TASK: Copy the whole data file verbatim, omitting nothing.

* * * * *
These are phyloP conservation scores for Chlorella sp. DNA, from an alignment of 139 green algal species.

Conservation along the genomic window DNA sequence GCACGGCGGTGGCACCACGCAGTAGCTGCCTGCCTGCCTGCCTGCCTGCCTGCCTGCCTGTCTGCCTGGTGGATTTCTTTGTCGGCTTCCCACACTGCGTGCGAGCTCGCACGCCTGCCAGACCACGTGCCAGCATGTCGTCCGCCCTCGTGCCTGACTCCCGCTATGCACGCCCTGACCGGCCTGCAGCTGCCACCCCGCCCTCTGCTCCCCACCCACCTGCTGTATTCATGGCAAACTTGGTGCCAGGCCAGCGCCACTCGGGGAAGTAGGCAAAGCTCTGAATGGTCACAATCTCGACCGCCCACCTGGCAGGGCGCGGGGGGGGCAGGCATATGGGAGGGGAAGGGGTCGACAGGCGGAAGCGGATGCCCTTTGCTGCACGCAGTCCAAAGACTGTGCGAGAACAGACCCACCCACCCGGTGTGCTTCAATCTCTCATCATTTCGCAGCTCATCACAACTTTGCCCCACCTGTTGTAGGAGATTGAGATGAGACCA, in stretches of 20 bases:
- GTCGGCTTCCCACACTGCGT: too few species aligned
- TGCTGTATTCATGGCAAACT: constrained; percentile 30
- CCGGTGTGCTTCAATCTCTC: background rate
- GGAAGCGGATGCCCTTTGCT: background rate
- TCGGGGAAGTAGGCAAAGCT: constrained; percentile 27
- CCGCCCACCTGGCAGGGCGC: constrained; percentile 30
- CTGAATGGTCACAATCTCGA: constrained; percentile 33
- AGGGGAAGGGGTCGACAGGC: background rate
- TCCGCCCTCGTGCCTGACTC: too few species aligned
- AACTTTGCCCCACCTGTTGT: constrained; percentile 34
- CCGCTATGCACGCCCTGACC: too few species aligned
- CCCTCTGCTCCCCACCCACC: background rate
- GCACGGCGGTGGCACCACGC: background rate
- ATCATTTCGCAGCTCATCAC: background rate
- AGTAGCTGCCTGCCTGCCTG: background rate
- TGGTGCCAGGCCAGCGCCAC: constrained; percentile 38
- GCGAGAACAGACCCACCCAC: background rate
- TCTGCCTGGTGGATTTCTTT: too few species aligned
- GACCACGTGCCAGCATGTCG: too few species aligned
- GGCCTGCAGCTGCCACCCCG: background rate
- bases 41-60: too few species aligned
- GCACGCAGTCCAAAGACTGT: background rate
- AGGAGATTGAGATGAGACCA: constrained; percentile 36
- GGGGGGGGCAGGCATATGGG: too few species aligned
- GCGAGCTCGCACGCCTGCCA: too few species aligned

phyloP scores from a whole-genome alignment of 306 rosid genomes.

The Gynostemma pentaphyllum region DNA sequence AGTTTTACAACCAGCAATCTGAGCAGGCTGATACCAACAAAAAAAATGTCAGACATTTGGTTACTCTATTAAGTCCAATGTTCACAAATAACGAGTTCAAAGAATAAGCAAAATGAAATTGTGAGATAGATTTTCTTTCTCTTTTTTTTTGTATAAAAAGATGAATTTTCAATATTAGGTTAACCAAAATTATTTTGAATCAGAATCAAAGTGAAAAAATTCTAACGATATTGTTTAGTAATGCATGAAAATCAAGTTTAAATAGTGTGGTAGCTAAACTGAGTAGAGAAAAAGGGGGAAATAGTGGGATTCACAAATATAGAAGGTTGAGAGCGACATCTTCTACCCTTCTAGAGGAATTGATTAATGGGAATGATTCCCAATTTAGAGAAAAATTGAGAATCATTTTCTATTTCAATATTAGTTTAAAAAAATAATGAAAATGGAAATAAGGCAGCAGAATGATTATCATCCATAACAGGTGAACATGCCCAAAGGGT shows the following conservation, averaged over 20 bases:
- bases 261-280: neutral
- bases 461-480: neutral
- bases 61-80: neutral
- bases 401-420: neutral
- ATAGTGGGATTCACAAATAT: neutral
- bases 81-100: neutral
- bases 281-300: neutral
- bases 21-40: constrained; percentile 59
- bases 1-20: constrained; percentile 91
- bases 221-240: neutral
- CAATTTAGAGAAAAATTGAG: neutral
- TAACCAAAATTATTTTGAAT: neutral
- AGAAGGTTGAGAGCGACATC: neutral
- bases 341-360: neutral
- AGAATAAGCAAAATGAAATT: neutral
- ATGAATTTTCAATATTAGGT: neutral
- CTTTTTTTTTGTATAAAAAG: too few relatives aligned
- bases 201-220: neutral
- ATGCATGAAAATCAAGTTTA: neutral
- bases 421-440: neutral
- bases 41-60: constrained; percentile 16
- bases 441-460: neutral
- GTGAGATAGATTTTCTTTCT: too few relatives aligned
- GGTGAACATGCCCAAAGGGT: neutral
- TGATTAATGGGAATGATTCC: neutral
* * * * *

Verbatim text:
These are phyloP conservation scores for Chlorella sp. DNA, from an alignment of 139 green algal species.

Conservation along the genomic window DNA sequence GCACGGCGGTGGCACCACGCAGTAGCTGCCTGCCTGCCTGCCTGCCTGCCTGCCTGCCTGTCTGCCTGGTGGATTTCTTTGTCGGCTTCCCACACTGCGTGCGAGCTCGCACGCCTGCCAGACCACGTGCCAGCATGTCGTCCGCCCTCGTGCCTGACTCCCGCTATGCACGCCCTGACCGGCCTGCAGCTGCCACCCCGCCCTCTGCTCCCCACCCACCTGCTGTATTCATGGCAAACTTGGTGCCAGGCCAGCGCCACTCGGGGAAGTAGGCAAAGCTCTGAATGGTCACAATCTCGACCGCCCACCTGGCAGGGCGCGGGGGGGGCAGGCATATGGGAGGGGAAGGGGTCGACAGGCGGAAGCGGATGCCCTTTGCTGCACGCAGTCCAAAGACTGTGCGAGAACAGACCCACCCACCCGGTGTGCTTCAATCTCTCATCATTTCGCAGCTCATCACAACTTTGCCCCACCTGTTGTAGGAGATTGAGATGAGACCA, in stretches of 20 bases:
- GTCGGCTTCCCACACTGCGT: too few species aligned
- TGCTGTATTCATGGCAAACT: constrained; percentile 30
- CCGGTGTGCTTCAATCTCTC: background rate
- GGAAGCGGATGCCCTTTGCT: background rate
- TCGGGGAAGTAGGCAAAGCT: constrained; percentile 27
- CCGCCCACCTGGCAGGGCGC: constrained; percentile 30
- CTGAATGGTCACAATCTCGA: constrained; percentile 33
- AGGGGAAGGGGTCGACAGGC: background rate
- TCCGCCCTCGTGCCTGACTC: too few species aligned
- AACTTTGCCCCACCTGTTGT: constrained; percentile 34
- CCGCTATGCACGCCCTGACC: too few species aligned
- CCCTCTGCTCCCCACCCACC: background rate
- GCACGGCGGTGGCACCACGC: background rate
- ATCATTTCGCAGCTCATCAC: background rate
- AGTAGCTGCCTGCCTGCCTG: background rate
- TGGTGCCAGGCCAGCGCCAC: constrained; percentile 38
- GCGAGAACAGACCCACCCAC: background rate
- TCTGCCTGGTGGATTTCTTT: too few species aligned
- GACCACGTGCCAGCATGTCG: too few species aligned
- GGCCTGCAGCTGCCACCCCG: background rate
- bases 41-60: too few species aligned
- GCACGCAGTCCAAAGACTGT: background rate
- AGGAGATTGAGATGAGACCA: constrained; percentile 36
- GGGGGGGGCAGGCATATGGG: too few species aligned
- GCGAGCTCGCACGCCTGCCA: too few species aligned

phyloP scores from a whole-genome alignment of 306 rosid genomes.

The Gynostemma pentaphyllum region DNA sequence AGTTTTACAACCAGCAATCTGAGCAGGCTGATACCAACAAAAAAAATGTCAGACATTTGGTTACTCTATTAAGTCCAATGTTCACAAATAACGAGTTCAAAGAATAAGCAAAATGAAATTGTGAGATAGATTTTCTTTCTCTTTTTTTTTGTATAAAAAGATGAATTTTCAATATTAGGTTAACCAAAATTATTTTGAATCAGAATCAAAGTGAAAAAATTCTAACGATATTGTTTAGTAATGCATGAAAATCAAGTTTAAATAGTGTGGTAGCTAAACTGAGTAGAGAAAAAGGGGGAAATAGTGGGATTCACAAATATAGAAGGTTGAGAGCGACATCTTCTACCCTTCTAGAGGAATTGATTAATGGGAATGATTCCCAATTTAGAGAAAAATTGAGAATCATTTTCTATTTCAATATTAGTTTAAAAAAATAATGAAAATGGAAATAAGGCAGCAGAATGATTATCATCCATAACAGGTGAACATGCCCAAAGGGT shows the following conservation, averaged over 20 bases:
- bases 261-280: neutral
- bases 461-480: neutral
- bases 61-80: neutral
- bases 401-420: neutral
- ATAGTGGGATTCACAAATAT: neutral
- bases 81-100: neutral
- bases 281-300: neutral
- bases 21-40: constrained; percentile 59
- bases 1-20: constrained; percentile 91
- bases 221-240: neutral
- CAATTTAGAGAAAAATTGAG: neutral
- TAACCAAAATTATTTTGAAT: neutral
- AGAAGGTTGAGAGCGACATC: neutral
- bases 341-360: neutral
- AGAATAAGCAAAATGAAATT: neutral
- ATGAATTTTCAATATTAGGT: neutral
- CTTTTTTTTTGTATAAAAAG: too few relatives aligned
- bases 201-220: neutral
- ATGCATGAAAATCAAGTTTA: neutral
- bases 421-440: neutral
- bases 41-60: constrained; percentile 16
- bases 441-460: neutral
- GTGAGATAGATTTTCTTTCT: too few relatives aligned
- GGTGAACATGCCCAAAGGGT: neutral
- TGATTAATGGGAATGATTCC: neutral